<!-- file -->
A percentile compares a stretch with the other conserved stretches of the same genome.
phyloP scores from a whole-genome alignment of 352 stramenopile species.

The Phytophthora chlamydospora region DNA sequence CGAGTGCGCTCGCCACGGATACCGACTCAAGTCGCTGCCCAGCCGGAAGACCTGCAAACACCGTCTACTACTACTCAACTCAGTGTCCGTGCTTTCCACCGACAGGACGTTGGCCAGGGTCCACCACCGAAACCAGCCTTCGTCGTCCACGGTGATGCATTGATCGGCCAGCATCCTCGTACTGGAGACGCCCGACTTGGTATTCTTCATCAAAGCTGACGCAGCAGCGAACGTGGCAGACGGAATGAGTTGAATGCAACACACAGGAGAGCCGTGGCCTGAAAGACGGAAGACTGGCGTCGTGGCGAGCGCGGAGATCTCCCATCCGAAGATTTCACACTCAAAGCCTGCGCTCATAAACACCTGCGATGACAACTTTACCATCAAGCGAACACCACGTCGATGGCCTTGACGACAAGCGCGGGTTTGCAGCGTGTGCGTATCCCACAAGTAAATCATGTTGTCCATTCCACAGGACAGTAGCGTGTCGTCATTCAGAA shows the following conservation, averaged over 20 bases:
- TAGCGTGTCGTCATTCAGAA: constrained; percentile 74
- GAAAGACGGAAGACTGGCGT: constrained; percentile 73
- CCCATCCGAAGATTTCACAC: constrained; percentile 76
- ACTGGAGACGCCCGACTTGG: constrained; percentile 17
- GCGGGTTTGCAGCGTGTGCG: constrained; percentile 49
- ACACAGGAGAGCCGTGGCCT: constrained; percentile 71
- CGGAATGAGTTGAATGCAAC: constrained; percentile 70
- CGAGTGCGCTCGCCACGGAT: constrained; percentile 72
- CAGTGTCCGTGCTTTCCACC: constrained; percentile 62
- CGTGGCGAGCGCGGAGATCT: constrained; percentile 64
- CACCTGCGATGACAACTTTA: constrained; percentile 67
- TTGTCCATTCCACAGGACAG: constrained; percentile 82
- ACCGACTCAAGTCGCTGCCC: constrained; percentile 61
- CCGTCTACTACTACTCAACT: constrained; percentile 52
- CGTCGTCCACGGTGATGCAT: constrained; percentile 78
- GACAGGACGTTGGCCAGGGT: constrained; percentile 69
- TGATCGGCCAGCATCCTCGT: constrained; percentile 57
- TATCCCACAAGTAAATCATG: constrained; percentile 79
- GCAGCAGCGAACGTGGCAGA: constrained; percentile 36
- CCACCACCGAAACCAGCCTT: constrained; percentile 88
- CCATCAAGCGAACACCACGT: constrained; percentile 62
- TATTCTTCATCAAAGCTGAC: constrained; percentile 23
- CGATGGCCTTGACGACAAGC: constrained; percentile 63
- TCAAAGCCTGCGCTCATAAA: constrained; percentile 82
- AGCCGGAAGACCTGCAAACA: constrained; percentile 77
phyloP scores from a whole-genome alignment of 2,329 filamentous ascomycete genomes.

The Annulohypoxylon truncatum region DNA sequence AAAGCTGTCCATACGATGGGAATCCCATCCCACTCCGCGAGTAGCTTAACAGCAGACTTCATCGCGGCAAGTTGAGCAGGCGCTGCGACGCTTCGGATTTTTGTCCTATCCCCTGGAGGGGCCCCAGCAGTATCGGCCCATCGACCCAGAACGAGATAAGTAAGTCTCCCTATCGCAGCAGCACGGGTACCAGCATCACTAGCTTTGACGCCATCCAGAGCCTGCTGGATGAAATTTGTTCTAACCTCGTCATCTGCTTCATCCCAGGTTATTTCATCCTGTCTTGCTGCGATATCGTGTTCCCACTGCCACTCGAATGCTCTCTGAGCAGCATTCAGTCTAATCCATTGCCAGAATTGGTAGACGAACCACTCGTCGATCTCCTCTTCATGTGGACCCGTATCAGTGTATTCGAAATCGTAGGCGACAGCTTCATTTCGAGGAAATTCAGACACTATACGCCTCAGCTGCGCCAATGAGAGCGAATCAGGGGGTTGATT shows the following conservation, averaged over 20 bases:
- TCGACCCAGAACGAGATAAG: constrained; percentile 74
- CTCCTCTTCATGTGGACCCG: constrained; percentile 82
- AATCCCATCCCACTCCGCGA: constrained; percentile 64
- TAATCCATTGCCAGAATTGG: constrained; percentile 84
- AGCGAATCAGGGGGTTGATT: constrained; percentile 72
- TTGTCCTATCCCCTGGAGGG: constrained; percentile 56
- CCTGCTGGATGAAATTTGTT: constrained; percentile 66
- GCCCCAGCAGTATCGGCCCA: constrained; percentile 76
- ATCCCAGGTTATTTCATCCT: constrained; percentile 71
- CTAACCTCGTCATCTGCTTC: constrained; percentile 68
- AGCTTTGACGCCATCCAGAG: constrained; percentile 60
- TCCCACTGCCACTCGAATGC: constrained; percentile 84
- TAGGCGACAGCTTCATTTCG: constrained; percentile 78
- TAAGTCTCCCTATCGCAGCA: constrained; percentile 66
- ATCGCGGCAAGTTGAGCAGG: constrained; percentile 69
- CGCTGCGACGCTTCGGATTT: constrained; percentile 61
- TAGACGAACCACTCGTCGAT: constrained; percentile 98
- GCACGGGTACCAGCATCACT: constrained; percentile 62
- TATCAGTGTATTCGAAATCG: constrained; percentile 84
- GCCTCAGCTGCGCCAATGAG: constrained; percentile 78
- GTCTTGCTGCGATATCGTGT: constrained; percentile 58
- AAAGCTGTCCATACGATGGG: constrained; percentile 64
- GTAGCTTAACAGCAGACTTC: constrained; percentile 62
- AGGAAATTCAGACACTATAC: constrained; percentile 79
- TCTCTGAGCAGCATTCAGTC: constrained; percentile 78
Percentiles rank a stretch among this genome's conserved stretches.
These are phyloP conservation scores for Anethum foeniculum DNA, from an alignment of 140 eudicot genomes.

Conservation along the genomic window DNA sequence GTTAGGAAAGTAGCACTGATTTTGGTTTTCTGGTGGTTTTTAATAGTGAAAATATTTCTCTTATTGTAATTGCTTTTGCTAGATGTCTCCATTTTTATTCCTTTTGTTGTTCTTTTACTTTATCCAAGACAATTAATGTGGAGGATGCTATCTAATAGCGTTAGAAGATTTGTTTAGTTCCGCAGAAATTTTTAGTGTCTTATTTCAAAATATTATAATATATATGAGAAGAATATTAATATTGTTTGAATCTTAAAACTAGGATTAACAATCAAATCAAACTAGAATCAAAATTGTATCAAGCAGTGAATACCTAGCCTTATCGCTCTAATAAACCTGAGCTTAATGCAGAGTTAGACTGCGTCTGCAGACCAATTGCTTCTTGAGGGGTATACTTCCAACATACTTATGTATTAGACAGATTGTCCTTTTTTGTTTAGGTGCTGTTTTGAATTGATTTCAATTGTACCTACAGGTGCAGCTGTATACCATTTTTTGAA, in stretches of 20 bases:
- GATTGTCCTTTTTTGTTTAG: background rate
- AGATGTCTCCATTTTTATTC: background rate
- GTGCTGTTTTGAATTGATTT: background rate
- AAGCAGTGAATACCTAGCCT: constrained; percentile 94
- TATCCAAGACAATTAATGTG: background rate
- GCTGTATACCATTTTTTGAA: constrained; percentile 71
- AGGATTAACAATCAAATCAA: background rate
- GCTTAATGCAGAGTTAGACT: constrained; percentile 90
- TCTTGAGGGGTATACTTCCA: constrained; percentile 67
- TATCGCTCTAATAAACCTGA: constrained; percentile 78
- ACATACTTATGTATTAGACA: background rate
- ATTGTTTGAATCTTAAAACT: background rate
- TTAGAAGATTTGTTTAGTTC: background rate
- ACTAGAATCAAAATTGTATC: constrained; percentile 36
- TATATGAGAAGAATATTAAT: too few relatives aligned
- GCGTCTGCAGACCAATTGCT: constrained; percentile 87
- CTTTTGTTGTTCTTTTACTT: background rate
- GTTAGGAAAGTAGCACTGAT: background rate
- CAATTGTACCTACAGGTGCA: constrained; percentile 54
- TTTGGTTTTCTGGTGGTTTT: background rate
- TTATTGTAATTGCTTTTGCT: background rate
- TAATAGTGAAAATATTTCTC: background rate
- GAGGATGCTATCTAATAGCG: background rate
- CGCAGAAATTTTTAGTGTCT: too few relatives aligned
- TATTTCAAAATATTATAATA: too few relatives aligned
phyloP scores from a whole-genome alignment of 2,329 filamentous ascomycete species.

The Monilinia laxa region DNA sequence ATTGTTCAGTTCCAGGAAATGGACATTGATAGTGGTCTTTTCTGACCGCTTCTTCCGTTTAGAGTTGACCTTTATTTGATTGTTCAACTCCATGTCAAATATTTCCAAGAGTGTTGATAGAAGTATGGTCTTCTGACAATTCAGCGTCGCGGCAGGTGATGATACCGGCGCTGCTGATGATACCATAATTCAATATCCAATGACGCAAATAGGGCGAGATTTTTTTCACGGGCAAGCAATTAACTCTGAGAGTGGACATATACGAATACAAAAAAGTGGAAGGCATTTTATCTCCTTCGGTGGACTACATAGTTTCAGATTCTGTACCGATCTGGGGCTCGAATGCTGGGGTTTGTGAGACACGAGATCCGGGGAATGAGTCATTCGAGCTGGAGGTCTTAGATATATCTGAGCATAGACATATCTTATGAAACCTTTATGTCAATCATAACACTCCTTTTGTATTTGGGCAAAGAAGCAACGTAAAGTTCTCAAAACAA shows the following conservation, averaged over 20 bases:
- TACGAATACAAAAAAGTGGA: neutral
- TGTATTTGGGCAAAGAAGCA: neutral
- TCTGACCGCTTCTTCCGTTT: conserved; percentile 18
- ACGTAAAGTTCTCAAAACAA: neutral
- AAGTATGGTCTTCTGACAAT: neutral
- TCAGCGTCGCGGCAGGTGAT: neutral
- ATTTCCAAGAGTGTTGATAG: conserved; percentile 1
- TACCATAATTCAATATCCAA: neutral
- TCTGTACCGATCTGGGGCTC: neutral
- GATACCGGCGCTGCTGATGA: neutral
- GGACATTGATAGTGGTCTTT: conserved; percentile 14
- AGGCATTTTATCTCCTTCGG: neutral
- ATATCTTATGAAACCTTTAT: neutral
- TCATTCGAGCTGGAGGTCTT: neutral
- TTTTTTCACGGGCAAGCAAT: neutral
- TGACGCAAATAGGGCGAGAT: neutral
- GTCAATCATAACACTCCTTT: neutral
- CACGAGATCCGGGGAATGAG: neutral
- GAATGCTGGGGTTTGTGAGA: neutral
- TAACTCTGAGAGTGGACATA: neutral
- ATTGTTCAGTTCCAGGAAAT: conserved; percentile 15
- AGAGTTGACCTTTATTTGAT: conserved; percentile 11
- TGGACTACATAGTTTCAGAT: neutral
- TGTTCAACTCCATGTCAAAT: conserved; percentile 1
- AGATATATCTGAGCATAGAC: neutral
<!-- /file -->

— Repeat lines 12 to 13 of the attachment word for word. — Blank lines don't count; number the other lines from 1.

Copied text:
- CAGTGTCCGTGCTTTCCACC: constrained; percentile 62
- CGTGGCGAGCGCGGAGATCT: constrained; percentile 64